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Money management units up for sale

Ashley Milne-Tyte Jul 23, 2008

Money management units up for sale

Ashley Milne-Tyte Jul 23, 2008


Kai Ryssdal: Hard hit banking stocks have been having a pretty good couple of days.

In some cases, it’s been the “better-than-expected” paradigm — That a $2 billion loss is better than $8 billion — or it’s been an assumption that the worst is over and things can only get better from here — Witness Wachovia yesterday.

Whatever the rationale, it’s going to take a lot of cash to shore up bank balance sheets, which means it’s time to sell, as Ashley Milne-Tyte reports.

Ashley Milne-Tyte: With billions of dollars in bank write-downs, something had to give. The Wall Street Journal reported today that some banks are considering selling off their money management units.

Bernie McGinn runs McGinn Investment Management. He says for banks desperate to raise money, those units are an obvious place to start.

Bernie McGinn: They don’t really have any choice. These are the assets that are worth the most and they’re trying to fix their balance sheets by selling the things that are the most valuable.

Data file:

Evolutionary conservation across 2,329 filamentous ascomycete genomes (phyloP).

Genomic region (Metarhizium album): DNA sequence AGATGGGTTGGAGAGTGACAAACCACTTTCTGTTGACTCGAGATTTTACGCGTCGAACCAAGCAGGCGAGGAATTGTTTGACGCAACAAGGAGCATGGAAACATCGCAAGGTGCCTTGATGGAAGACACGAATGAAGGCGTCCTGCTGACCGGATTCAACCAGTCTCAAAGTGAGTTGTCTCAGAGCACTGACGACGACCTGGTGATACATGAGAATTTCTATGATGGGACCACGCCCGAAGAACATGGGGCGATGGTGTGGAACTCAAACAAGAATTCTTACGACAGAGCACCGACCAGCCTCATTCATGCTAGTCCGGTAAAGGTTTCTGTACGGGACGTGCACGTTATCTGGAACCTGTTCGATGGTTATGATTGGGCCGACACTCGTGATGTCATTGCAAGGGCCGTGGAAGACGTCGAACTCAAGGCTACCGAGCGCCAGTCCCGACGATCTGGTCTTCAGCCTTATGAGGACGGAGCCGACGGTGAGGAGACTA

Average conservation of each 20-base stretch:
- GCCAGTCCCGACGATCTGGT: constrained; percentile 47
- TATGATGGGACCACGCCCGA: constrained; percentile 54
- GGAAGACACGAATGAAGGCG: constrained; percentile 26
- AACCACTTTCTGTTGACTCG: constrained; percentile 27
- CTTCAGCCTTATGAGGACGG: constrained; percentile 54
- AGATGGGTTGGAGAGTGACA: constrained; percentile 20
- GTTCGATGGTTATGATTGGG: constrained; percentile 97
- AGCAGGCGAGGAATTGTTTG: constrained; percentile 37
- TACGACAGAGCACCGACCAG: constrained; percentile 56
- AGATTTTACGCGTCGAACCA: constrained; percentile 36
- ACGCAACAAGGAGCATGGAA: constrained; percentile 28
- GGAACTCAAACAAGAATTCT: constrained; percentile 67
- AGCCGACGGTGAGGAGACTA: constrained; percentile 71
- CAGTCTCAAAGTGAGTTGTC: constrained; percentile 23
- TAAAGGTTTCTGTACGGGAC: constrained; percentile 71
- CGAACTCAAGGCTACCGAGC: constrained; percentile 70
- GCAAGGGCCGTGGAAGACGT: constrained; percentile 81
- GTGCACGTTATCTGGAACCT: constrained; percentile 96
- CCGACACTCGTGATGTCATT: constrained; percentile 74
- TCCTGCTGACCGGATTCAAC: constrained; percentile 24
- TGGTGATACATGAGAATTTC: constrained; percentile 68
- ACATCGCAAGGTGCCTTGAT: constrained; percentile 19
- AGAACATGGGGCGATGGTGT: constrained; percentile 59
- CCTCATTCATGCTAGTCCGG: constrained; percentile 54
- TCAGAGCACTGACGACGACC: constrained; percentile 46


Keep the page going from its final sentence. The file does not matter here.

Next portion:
Money management units hold mutual funds, IRAs and other personal investments. McGinn says a big reason buyers like them is because they’re easy to value.

Jim Barth of the Milken Institute says likely buyers could include private equity funds or other better-off banks who’d like to get hold of a regular stream of cash.

Jim Barth: These particular units provide a steady source of fee income, which obviously a lot of banks would like to do — that is to rely more heavily on fee income, less heavily on volatile interest rate income.

Because money management operations are so profitable, Bernie McGinn says banks aren’t eager to lose them. He says banking stocks may have rallied recently, but struggling banks face pressure from regulators to keep certain amounts of cash on hand.

McGinn: The only asset they have left to get them over the finish line or to get them into regulatory compliance is that asset.

Banks that sell these in-house money spinners will get an infusion of much needed liquidity, but McGinn says that won’t stop some of them from failing anyway.

In New York, I’m Ashley Milne-Tyte for Marketplace.

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